An AC (alternating current) LED exhibited the advantages of a low drive current, low static electricity, lack of a need for a rectifier, and high extraction efficiency. The input operating voltage of an AC LED is around 80V, and its operating frequency is 120 Hz or less. When the voltage is converted, a time gap of 1/120 s (10 ms), called dead time, is generated. This time gap is closely related to the scintillation phenomenon. Therefore, AC LEDs that have a phosphor composition, whose half-life composition can compensate for dead time that is generated during the voltage conversion, are sought to solve the problem of scintillation. The object of this work is to provide a phosphor SrSi2O2N2:Eu2+,Mn2+ for AC LEDs, in which the dead time that is generated during the voltage conversion is compensated for by the half-life of the phosphor.
© 2012 OSA
Next-generation solid state lighting is based on white light-emitting diodes (WLEDs). They have attracted increasing attention because of their high brightness and light extraction efficiency, long lifetime, various sizes for produce, and environmental friendliness. In 2009, the journal, Nature, claimed that bulb technology was due for a change . To protect the environment by saving energy and reducing carbon dioxide emissions, light-emitting diodes are the strongest candidate. WLEDs are widely used as backlights in electronic devices or displays, and they are expected to replace traditional fluorescent lamps for general lighting purposes because their efficiency and color rendering properties are significantly better. The most common white LED is composed of a yellow cerium doped yttrium aluminum garnet (Y3Al5O12:Ce3+) with a blue InGaN chip . However, the white light that it produces poor color rendering because of color deficiency in the red regions. Nitride-based phosphors provide chemical and thermal stability, and most importantly, they provide long wavelength emission, which improves color rendering index (CRI). A higher color rendering index means greater similarity approach to sunlight, and greater effectiveness for display or illumination purposes. To overcome the poor CRI of traditional LED, green and red phosphors have been combined with blue LEDs [3–8]. The 5d orbitals of Eu2+ or Ce3+ in nitride compounds with highly covalent chemical bonds by nephelauxetic effect is significantly split into several levels under the strong crystal field. The crystal field splitting, which yields the downshift of the excited state of rare earth ions, resulting in phosphors that can be excited by blue light and whose emissions are red-shifted [9,10].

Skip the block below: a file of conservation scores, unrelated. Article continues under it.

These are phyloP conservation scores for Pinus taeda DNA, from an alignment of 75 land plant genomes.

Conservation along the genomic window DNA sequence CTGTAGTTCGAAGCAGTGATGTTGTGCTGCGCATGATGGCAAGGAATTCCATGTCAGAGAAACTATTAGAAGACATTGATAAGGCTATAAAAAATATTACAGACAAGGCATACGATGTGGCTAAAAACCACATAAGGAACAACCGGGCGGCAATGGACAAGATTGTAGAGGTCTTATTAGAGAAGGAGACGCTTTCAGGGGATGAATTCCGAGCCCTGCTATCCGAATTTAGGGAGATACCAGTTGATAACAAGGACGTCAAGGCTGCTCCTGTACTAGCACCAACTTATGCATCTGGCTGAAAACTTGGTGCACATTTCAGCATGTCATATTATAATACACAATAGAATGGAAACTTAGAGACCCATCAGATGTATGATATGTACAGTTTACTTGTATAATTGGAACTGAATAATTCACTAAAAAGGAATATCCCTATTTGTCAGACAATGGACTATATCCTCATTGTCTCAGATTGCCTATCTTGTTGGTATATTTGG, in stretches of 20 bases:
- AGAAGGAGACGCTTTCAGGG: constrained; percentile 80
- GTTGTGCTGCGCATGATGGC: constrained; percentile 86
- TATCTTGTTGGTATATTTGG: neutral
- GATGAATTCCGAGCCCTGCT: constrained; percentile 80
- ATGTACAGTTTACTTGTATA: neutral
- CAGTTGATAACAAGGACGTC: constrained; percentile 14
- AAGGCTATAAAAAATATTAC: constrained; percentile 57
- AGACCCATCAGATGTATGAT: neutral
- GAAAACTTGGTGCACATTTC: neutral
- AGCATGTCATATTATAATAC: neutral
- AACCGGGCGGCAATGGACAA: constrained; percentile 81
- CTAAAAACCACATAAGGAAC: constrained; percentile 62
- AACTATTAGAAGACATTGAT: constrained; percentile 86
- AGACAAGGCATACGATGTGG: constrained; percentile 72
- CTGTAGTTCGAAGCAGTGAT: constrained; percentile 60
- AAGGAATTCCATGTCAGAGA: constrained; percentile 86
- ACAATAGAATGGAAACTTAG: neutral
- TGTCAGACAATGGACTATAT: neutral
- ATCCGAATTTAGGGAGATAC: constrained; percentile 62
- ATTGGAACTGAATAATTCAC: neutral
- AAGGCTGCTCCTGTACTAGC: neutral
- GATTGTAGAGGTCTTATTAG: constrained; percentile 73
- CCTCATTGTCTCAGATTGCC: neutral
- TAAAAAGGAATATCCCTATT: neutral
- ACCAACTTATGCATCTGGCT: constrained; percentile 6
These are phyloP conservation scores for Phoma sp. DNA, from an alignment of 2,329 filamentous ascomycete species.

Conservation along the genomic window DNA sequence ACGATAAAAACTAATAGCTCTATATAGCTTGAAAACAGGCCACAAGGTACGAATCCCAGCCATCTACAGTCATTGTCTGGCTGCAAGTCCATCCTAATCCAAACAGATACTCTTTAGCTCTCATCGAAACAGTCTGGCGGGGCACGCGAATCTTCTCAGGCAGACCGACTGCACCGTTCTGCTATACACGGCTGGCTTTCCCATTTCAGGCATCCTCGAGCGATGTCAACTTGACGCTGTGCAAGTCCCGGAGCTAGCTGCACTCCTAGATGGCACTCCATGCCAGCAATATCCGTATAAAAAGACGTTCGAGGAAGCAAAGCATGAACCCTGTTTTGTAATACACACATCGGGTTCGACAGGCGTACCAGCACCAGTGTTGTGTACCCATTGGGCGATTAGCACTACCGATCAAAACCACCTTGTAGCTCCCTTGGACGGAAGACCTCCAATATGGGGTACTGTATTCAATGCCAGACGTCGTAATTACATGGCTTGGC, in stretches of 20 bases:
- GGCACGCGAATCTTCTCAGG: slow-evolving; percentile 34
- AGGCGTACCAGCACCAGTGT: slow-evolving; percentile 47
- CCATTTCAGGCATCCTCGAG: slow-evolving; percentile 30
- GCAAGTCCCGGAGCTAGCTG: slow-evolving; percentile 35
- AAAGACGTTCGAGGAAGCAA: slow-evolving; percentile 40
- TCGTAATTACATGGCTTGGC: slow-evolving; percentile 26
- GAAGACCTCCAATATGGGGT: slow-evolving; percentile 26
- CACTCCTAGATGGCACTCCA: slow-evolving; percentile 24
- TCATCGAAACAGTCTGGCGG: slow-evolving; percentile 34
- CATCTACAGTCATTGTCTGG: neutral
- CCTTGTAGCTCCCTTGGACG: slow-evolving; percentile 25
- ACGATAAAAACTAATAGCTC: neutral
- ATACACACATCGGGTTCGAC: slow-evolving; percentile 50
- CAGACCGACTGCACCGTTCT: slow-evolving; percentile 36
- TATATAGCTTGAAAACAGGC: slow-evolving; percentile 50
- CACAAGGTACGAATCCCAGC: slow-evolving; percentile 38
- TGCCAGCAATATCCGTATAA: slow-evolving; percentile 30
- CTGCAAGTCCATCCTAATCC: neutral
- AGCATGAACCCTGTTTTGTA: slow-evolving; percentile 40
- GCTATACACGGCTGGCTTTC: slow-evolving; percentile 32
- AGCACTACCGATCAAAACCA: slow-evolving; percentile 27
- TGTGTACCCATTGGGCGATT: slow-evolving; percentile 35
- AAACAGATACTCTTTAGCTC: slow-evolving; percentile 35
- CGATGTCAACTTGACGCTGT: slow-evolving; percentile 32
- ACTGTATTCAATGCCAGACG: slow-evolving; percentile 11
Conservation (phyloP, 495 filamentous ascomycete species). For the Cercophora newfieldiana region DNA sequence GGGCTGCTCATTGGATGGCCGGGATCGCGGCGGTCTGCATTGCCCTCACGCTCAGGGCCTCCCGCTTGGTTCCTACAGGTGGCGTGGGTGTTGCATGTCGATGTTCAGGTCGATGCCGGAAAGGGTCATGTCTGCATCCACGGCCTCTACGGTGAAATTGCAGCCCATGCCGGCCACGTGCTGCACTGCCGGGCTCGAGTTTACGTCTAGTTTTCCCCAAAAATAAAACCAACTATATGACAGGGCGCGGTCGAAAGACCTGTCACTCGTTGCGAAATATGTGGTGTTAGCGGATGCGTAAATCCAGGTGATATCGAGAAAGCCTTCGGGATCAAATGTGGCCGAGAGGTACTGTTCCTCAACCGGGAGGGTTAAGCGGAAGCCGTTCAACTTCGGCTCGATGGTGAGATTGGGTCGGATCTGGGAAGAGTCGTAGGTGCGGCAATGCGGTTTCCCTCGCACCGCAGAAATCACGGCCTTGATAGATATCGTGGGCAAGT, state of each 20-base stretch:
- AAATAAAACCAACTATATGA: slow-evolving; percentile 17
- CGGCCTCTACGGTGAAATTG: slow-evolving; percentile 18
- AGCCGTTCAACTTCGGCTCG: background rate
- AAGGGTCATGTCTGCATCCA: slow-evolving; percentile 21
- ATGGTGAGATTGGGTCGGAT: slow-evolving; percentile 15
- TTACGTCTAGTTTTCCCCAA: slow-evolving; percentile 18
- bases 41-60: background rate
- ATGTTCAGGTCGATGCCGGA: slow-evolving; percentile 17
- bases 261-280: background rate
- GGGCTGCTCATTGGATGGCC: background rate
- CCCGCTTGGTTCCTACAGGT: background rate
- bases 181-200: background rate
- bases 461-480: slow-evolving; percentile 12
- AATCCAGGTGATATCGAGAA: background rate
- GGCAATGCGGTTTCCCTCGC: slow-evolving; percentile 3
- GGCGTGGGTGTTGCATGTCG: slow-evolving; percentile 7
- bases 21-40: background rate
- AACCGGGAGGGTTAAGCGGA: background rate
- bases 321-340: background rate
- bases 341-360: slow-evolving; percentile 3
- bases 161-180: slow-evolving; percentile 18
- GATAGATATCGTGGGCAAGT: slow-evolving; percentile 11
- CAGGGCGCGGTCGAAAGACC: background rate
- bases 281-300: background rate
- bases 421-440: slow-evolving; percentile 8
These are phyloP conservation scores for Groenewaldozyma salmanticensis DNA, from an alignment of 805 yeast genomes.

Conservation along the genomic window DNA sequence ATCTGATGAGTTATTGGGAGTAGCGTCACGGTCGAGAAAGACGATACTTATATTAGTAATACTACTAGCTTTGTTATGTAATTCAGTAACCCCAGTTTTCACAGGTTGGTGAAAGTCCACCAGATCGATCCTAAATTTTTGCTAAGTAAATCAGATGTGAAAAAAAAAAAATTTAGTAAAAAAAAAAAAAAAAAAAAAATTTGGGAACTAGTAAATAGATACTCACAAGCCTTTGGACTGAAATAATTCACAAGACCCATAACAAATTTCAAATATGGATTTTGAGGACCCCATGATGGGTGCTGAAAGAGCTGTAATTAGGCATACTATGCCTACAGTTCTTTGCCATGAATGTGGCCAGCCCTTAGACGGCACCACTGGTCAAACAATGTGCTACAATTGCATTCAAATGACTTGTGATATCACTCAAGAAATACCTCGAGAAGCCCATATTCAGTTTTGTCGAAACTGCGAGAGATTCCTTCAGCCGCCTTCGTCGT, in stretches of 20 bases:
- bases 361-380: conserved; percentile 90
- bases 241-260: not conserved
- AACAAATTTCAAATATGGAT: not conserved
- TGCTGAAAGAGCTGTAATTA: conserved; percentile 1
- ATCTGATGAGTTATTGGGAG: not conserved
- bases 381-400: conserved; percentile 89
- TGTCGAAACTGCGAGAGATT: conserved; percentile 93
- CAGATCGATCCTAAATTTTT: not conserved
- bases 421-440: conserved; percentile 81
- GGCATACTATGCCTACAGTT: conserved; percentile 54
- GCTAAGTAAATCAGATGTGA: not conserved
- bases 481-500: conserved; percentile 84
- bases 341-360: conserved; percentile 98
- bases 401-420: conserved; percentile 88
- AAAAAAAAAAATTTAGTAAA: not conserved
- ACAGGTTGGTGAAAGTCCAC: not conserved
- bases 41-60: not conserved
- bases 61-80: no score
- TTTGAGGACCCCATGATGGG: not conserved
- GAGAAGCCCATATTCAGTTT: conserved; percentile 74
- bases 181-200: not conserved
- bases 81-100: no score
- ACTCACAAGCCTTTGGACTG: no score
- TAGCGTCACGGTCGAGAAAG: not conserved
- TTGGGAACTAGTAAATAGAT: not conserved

Very recently, rare-earth doped oxynitride or nitride compounds have been attracting increasing attention as photo luminescent materials because of their high brightness, low thermal quenching, thermal and chemical stability. The most commonly used orange-red phosphor is M2Si5N8:Eu2+ (M = Ca, Sr, Ba) [11,12]. SrSi2O2N2:Eu2+ is a commonly used yellow-green phosphor [13,14]. The luminescent properties of SrSi2O2N2:Eu2+ have been thoroughly investigated. To improve these photoluminescence properties, co-doping with different metal ions have been investigated, such as by Eu2+ with Ce3+, Dy3+ and Mn2+ . Eu2+ and Mn2+ co-doped silicon-based oxynitride, with improved photoluminescence and energy transfer from Eu2+ to Mn2+ has been discussed elsewhere [16,17]. The purpose of this work to elucidate the thermal luminescence mechanisms of SrSi2O2N2:Eu2+,Mn2+ for exploitation in alternating current (AC) LED.
Typically, to operate light-emitting diodes steadily, they are supplied with power from an alternating current/direct current (AC/DC) converter, which converts a regular ac voltage to a low dc voltage for an LED driver. The drawback of this design is that the lifetime of the converter is around twenty thousand hours, but that of the LED device is around one million hours. Moreover, not only does the need for replacement of the convertor increase cost, but also the conversion equipment generates heat, reducing the lifetime of the device and increasing power consumption. To solve the problem of operating DC LEDs with alternating current, alternating current light emitting diodes (AC LEDs) have been developed. A DC LED chip is cut into many pieces to concentrate power on it. Therefore, the transformer can be eliminated, reducing the amount of heat generated. The AC LED has the advantages of low drive current, low static electricity, the lack of a need for a rectifier, and high extraction efficiency. The input operating voltage of an AC LED is around 80V, and the frequency is 120 Hz or less . When the voltage is converted, a time gap of 1/120 s (~10 ms), called dead time, is generated. This time gap is highly related to the scintillation phenomenon. Therefore, phosphor for use in AC LEDs, whose half-life can compensate for dead time that is generated during the voltage conversion is sought to solve the problem of scintillation. The object of this study is to develop phosphor SrSi2O2N2:Eu2+,Mn2+ for AC LEDs, whose dead time that is generated during voltage conversion is compensated for by the half-life of the phosphor.
2. Experimental section
2.1 Materials and synthesis
Green phosphors, Sr0.96-xSi2O2N2:Eu0.04,Mnx, were prepared by gas-pressure sintering (GPS) and a solid-state reaction of SrCO3 (Aldrich, 99.99%), Si3N4 (Aldrich, 99.9%), rare earth dopant Eu2O3 (Aldrich, 99.99%) and MnCO3 (Cerac, 99.95%). The starting powder was ground in an agate mortar for 30 minutes to ensure homogeneity. The mixtures were placed in a boron nitride (BN) crucible and sintered at 1400°C for 1h under a pressure of 0.9MPa in the GPS furnace (FVPHP-R-5, FRET-25, Fujidempa Kogyo Co. Ltd.) with a graphite heater. After firing, the samples were cooled to room temperature. They were then ground again for subsequent use.